The budget compact SUV sector has become a more hotly-contested market since Ssangyong launched the original Korando in 2011.
While brands such as Kia and Hyundai have moved upmarket, the past 12 months have seen the arrival of the Dacia Duster, Suzuki SX4 S-Cross and, at the top of the sector, the facelifted Mitsubishi ASX.
In response, Ssangyong has launched a revised Korando, which features updates both inside and out.
Exterior revisions include a slimmed-down, black mesh radiator grille and new headlights with daytime running lights, as well as new light clusters at the rear.
Inside, the Korando features a new dashboard with more soft touch materials than before, although there is still plenty of hard plastics which give a brittle feeling to much of the cabin.
Despite this, the interior remains highly practical; it is spacious with plenty of room for five adults, while the rear seats also recline for increased passenger comfort.
The Korando’s boot is large too, offering 486 litres of space, which is 47 litres more than the Nissan Qashqai.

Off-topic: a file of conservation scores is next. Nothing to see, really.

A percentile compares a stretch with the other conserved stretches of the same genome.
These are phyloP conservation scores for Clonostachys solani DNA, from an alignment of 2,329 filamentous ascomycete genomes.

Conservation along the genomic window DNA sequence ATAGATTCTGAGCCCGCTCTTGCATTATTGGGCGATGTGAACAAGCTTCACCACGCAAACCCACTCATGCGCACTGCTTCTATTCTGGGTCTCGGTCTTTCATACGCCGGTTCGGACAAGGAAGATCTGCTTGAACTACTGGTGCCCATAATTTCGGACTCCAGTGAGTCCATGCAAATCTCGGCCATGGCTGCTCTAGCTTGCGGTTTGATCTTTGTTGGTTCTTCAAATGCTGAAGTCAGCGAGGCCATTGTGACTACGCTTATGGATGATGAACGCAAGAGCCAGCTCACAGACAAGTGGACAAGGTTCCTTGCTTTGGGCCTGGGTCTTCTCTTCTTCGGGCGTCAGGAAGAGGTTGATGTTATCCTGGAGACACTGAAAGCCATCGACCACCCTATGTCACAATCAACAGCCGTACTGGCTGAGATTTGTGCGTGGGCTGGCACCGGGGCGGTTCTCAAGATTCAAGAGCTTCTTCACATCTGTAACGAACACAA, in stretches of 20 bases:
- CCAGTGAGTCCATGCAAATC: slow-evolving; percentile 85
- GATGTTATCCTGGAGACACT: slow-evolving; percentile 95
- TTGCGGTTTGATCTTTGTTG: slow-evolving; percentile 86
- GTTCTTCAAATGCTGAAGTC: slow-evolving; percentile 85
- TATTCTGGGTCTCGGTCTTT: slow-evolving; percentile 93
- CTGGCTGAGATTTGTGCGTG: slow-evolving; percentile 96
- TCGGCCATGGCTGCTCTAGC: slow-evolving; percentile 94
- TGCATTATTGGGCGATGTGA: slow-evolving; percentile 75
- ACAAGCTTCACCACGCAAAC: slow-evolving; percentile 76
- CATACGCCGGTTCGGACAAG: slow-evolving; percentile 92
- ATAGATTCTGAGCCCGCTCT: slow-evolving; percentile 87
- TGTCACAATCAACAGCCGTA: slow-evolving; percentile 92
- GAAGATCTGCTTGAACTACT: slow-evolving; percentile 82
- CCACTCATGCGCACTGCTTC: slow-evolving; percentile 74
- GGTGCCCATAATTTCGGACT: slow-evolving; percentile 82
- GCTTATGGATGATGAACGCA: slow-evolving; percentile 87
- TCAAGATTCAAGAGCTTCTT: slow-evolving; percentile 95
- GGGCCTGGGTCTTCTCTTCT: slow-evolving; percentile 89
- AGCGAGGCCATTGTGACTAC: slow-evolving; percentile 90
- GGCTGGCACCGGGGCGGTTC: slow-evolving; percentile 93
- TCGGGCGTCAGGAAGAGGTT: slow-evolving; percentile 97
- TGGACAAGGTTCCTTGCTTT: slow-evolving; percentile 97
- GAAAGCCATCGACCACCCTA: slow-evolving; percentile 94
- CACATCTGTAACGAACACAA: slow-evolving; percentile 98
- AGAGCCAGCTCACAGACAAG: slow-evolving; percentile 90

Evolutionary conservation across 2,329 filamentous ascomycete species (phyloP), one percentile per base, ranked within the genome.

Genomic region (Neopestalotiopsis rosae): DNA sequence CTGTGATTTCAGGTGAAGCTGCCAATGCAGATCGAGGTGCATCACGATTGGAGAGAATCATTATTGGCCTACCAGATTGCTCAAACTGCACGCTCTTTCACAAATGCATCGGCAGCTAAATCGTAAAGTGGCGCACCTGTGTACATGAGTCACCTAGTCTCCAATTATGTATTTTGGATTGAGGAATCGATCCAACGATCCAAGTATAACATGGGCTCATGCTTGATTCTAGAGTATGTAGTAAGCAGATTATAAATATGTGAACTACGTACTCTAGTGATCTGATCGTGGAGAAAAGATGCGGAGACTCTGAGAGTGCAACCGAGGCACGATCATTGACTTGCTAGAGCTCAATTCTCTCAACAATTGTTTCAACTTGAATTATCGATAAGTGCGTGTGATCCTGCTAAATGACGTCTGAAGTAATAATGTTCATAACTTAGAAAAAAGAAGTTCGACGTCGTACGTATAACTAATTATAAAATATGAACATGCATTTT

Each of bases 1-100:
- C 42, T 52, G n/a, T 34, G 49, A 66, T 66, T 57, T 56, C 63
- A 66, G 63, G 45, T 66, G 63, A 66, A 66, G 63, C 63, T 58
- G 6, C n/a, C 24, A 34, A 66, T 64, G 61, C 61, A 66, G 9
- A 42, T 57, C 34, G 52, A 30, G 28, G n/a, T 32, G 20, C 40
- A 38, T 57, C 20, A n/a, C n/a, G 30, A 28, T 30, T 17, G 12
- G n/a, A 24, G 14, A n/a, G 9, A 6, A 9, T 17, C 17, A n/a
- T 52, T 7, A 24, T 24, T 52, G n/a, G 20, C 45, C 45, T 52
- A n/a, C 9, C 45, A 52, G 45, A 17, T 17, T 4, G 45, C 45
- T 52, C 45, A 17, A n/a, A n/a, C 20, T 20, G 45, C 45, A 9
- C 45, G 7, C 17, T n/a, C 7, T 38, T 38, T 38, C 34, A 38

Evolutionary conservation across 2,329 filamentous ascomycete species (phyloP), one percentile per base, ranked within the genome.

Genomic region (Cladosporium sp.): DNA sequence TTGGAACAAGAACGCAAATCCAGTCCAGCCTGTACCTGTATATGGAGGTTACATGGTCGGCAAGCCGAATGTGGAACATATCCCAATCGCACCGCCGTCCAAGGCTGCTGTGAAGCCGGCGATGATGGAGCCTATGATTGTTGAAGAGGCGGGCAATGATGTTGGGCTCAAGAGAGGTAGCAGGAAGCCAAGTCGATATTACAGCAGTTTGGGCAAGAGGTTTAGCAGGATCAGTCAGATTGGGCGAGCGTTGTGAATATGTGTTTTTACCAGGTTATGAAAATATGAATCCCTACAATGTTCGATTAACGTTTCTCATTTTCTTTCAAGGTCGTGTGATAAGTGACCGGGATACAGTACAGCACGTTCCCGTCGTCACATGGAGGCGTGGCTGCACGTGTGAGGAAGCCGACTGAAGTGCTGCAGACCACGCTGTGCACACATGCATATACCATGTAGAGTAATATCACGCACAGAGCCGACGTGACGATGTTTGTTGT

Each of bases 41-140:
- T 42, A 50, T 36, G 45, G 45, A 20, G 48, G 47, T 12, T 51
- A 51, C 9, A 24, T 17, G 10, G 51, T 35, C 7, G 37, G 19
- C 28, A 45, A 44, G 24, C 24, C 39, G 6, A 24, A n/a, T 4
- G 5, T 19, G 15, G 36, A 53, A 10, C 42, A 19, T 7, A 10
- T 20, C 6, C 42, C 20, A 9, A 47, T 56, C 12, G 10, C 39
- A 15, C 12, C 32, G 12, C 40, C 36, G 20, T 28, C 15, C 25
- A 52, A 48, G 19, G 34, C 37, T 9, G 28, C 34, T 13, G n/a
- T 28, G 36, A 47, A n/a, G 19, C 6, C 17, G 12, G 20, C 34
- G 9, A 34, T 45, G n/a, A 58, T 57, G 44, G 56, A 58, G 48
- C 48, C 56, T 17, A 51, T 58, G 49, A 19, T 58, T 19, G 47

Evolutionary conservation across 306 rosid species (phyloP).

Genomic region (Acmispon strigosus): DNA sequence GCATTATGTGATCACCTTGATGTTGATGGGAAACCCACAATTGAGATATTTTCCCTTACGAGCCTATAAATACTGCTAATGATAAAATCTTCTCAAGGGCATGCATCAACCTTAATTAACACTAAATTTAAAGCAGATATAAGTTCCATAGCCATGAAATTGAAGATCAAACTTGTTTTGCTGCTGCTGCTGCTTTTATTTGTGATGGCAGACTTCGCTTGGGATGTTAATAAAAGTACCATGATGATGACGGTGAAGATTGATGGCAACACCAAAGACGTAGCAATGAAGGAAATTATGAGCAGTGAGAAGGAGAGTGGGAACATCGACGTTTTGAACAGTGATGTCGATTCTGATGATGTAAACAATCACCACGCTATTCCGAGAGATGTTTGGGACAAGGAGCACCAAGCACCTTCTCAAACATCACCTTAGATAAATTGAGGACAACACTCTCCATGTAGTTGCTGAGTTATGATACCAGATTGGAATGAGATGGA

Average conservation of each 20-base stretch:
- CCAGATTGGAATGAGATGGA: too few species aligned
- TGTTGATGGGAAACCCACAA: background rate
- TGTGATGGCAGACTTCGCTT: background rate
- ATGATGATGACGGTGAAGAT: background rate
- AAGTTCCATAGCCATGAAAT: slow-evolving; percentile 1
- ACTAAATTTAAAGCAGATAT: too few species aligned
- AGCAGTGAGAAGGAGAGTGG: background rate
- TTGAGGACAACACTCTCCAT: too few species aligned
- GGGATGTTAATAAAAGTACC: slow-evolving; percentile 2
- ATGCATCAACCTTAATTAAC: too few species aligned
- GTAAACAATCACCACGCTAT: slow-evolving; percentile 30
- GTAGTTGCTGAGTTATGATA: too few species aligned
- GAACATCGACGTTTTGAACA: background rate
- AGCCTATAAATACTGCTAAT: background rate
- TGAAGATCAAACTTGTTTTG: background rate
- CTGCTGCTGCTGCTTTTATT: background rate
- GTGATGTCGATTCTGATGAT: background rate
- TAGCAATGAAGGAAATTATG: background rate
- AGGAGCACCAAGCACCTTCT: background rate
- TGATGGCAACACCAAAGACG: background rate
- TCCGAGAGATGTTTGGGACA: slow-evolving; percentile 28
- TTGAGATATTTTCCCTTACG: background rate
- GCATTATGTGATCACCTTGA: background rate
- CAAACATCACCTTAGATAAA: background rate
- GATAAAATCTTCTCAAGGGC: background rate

However, while the cosmetic improvements undoubtedly bring the car more up to date than its predecessor, it still feels one generation behind the majority of mainstream compact SUVs which, given its lower P11D price, is perhaps no surprise.
On the road, the dated feeling continues. Ssangyong says it has made great advances in reducing noise, vibration and harshness in the Korando compared to its predecessor, with engine noise levels 9.3% lower in the revised model.
But the 2.0-litre diesel in our two-wheel drive SE test model is still a noisy unit, although its 149hp does provide ample acceleration.
Its vague six-speed gearbox doesn’t do much to improve the driving experience.
Strongly in its favour is an impressive braked towing weight of 2,000kg, which has seen it win awards as a tow car.
The Korando rides well on main roads, although there is a noticeable amount of body roll when cornering.
Running costs may reduce its appeal to fleets: a CO2 emissions figure of 147g/km puts it in the 25% benefit-in-kind tax band, while an official fuel economy on the combined cycle of 47.1mpg falls well short of some rivals.
The Korando is also available with four-wheel drive, and P11D prices for these versions start from £16,265 for
Powered by the same 149hp engine as the model tested here, it has an official combined fuel economy of 45.6mpg and CO2 emissions of 157g/km.
Euro NCAP is yet to test the Korando.